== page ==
Unless you were a disaster capitalist or Britney Spears’ fired-then-re-hired business manager – which, come to think of it, may be two sides of the same coin after all – you’ll probably agree with me that 2008, in a word and for the most part, sucked. And sucked, in a word and for the most part, large.
I’m talking Opera-palooza-level atrocious. Oprah-palooza awful. I’m talking “18-hour-car-trip-with-only-your-mother-in-law-and-a-stack-of-Johnny-Mathis-CDs” excruciating.
George Carlin, Paul Newman and Jack Falla, each a noble and exemplary legend in his profession, died in 2008.
Luc Bourdon, Alexei Cherepanov, Mickey Renaud, each still blossoming as an athlete and a human being, also died this year, long before they had the chance to best manifest their talents.
But above and beyond those gut-wrenching goodbyes, there just seemed to be something inescapably melancholy in virtually every facet of the hockey world this year.
There was ‘Boots’ Del Biaggio’s expensive, heartbreaking charade in Nashville and the myriad of questions it raised about the NHL’s leadership group.
In Tampa Bay, new owners Len Barrie and Oren Koules rode to the team’s rescue and promised an adventure for Lightning fans. So far, they’ve done exactly that, only it’s been a Poseidon Adventure they’ve delivered; one featuring bodies flying over the bow with troubling regularity and a speedy sink to the bottom of the standings that could give Vincent Lecavalier pause to consider the 11-year, $85-million extension he signed in 2008.
There were devastating injuries this year to Richard Zednik, Kurtis Foster and an increasing group of NHLers who have been sideswiped by an epidemic of damage to players’ heads.
There were the jointly jinxed (and unrelated) Johnson defensemen (Erik with the Blues, Jack with the Kings), both betrayed by serious injuries that have halted their progression as elite NHL prospects; there was Joe Sakic, who served as a cautionary tale in regard to what happens when brain farts meet rich guys needlessly performing manual labor.
One of the most nauseating scourges 2008 threw at hockey fans were a pair of political sideshows put on by Ed Snider in Philadelphia and Dave Checketts in St. Louis. Each of those exceedingly wealthy NHL team owners arrogantly imposed his beliefs on unfortunate and unwelcoming crowds of paying customers; in doing so, both needlessly tarnished the sport, the league and the two franchises by associating them with a partisan, polarizing political movement while reaping zero benefits in the process.
Commissioner Gary Bettman stood by silently during the snake oil shows put on by Snider and Checketts, but managed to re-discover his voice when it came time to squash Sean Avery into dust or to stop Brian Burke and Kevin Lowe from providing some of the most entertaining GM-on-GM sniping in years.
Shows you what the priorities truly are in this league, doesn’t it?
Sure, there were flashes of light and sounds of star-making between the gurgles and grey that were far more common to 2008.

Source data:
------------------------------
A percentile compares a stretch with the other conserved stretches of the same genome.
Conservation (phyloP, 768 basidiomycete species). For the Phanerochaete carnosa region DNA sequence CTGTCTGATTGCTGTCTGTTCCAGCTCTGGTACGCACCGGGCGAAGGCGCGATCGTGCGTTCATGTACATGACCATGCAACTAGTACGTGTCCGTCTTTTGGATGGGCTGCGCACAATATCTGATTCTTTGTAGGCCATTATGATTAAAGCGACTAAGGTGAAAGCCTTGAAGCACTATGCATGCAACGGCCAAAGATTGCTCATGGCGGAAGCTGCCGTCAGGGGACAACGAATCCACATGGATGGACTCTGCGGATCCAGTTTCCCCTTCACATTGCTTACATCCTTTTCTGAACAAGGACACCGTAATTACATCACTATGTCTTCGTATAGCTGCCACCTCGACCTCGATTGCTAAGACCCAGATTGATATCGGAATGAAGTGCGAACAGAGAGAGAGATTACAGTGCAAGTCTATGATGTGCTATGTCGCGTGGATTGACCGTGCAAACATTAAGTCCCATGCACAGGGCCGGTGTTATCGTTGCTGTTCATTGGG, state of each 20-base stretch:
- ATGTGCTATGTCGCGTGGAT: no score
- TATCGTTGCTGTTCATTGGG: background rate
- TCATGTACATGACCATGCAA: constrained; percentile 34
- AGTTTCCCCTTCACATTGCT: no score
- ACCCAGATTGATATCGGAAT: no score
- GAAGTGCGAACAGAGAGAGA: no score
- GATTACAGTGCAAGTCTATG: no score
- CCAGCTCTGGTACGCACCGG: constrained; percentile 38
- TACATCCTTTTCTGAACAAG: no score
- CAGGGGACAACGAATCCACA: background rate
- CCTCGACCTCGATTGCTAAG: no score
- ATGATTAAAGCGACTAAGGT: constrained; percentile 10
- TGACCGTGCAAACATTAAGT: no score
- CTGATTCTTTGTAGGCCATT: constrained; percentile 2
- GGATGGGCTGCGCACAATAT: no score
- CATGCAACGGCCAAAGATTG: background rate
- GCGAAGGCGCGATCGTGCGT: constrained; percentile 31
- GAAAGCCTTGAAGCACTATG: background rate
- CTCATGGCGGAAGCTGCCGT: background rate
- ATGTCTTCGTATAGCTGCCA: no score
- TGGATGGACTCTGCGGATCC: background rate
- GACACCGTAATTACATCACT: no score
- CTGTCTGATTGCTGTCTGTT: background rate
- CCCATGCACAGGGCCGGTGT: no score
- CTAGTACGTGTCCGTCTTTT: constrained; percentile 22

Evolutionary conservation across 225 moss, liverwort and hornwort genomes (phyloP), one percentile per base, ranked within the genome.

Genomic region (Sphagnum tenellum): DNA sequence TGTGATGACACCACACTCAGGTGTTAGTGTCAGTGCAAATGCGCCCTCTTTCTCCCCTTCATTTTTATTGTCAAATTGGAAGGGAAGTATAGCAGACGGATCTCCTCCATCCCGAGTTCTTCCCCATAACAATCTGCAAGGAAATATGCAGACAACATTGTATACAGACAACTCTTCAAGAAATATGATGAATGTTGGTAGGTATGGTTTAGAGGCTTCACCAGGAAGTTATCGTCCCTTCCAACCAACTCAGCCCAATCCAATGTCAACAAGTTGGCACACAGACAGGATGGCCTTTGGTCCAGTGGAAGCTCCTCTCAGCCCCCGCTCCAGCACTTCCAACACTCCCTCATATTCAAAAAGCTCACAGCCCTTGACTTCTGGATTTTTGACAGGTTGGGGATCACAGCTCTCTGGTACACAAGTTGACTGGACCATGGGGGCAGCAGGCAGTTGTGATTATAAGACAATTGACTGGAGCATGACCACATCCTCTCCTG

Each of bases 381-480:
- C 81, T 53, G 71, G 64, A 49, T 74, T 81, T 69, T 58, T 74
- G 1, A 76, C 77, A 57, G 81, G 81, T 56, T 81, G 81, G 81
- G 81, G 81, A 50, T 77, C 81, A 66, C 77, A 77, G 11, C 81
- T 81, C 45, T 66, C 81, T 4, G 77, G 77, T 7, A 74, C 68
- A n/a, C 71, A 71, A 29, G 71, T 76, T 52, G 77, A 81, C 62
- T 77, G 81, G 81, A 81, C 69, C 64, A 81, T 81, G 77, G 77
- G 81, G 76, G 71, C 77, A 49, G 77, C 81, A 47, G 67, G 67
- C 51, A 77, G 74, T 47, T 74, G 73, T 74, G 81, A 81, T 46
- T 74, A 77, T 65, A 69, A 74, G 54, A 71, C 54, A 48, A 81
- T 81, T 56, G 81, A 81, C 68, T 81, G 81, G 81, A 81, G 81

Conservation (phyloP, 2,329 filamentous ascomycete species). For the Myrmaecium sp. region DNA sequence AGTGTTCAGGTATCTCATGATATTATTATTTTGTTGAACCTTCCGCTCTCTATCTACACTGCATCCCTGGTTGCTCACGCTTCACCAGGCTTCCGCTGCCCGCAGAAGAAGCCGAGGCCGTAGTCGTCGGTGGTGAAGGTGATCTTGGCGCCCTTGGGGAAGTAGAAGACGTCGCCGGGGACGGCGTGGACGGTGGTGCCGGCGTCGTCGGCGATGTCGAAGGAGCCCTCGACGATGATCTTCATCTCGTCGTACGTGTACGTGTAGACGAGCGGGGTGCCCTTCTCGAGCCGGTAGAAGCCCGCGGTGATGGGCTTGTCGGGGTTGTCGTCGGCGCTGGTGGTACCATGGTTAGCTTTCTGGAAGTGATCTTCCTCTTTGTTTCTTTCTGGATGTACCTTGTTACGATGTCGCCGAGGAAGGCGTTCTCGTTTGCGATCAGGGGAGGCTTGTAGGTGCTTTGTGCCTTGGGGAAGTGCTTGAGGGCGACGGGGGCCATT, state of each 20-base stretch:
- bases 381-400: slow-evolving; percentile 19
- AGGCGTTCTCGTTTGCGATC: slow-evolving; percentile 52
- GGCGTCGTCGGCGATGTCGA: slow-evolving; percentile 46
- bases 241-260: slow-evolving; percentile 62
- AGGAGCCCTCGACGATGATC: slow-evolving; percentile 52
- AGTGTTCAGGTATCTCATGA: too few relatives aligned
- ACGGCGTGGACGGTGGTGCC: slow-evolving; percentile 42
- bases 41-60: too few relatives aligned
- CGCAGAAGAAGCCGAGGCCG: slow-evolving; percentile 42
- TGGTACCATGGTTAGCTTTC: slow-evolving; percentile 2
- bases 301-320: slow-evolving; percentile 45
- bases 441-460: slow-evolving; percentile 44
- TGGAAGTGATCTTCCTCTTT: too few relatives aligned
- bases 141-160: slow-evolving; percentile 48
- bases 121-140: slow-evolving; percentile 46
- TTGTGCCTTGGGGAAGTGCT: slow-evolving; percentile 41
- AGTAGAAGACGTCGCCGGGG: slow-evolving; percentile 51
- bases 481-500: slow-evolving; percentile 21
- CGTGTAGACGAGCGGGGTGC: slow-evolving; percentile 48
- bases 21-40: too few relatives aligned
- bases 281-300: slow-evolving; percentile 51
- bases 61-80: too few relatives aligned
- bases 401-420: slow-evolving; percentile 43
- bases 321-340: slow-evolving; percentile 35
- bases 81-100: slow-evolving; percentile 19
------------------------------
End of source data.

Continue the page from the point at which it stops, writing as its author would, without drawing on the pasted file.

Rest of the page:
For instance, the Washington Capitals, Boston Bruins and Chicago Blackhawks emerged from extended stretches of failure and flexed their newfound on-ice muscle to the delight of long-stressed supporters; Alex Ovechkin staked firm claim on the title of “most electrifying NHLer”; and Detroit superstar Nick Lidstrom finally laid to rest one of the last vestiges of hockey xenophobia when the defenseman became the first European player to captain his team to a Stanley Cup championship.
But even Lidstrom’s Red Wings – a.k.a. the NHL franchise that can do no wrong – had its organizational britches singed by the catastrophic ramifications of the worldwide economic crisis.
This awful year won’t even depart with a modicum of grace, instead leaving behind only forebodings of gruesome financial futures for many a business, not least of which a good number of sparsely patronized, highly leveraged NHL franchises.
Of course, no year in the hockey world could be quite as bad as the last few months of 2004 and first few months of 2005, when owners and players collectively bungled up their own affairs, then made the fans and thousands of people who work in the industry pay for their mistakes. That period was ghastly on too many levels to discuss in this column.
That said, 2008 sure comes close.
2008 was the year the Phoenix Coyotes were all but designated a money-bleeding disaster zone by the league; the year amateur player Don Sanderson fell backwards in a fight and triggered an injury whose full toll has yet to be determined; the year Jonathan Roy emerged from his father Patrick’s shadow for all the wrong reasons.
2008 was when justice worked in David Frost’s favor, for heaven’s sake. That about sums up this snarling, boil-covered, dirty rotten mother of 365 straight days as well as anything.
So beat it, 2008. And keep your hands where we can see ’em, 2009.
Adam Proteau, co-author of the book The Top 60 Since 1967, is writer and columnist for The Hockey News and a regular contributor to THN.com. His blog appears Mondays, his Ask Adam feature appears Fridays and his column, Screen Shots, appears Thursdays.
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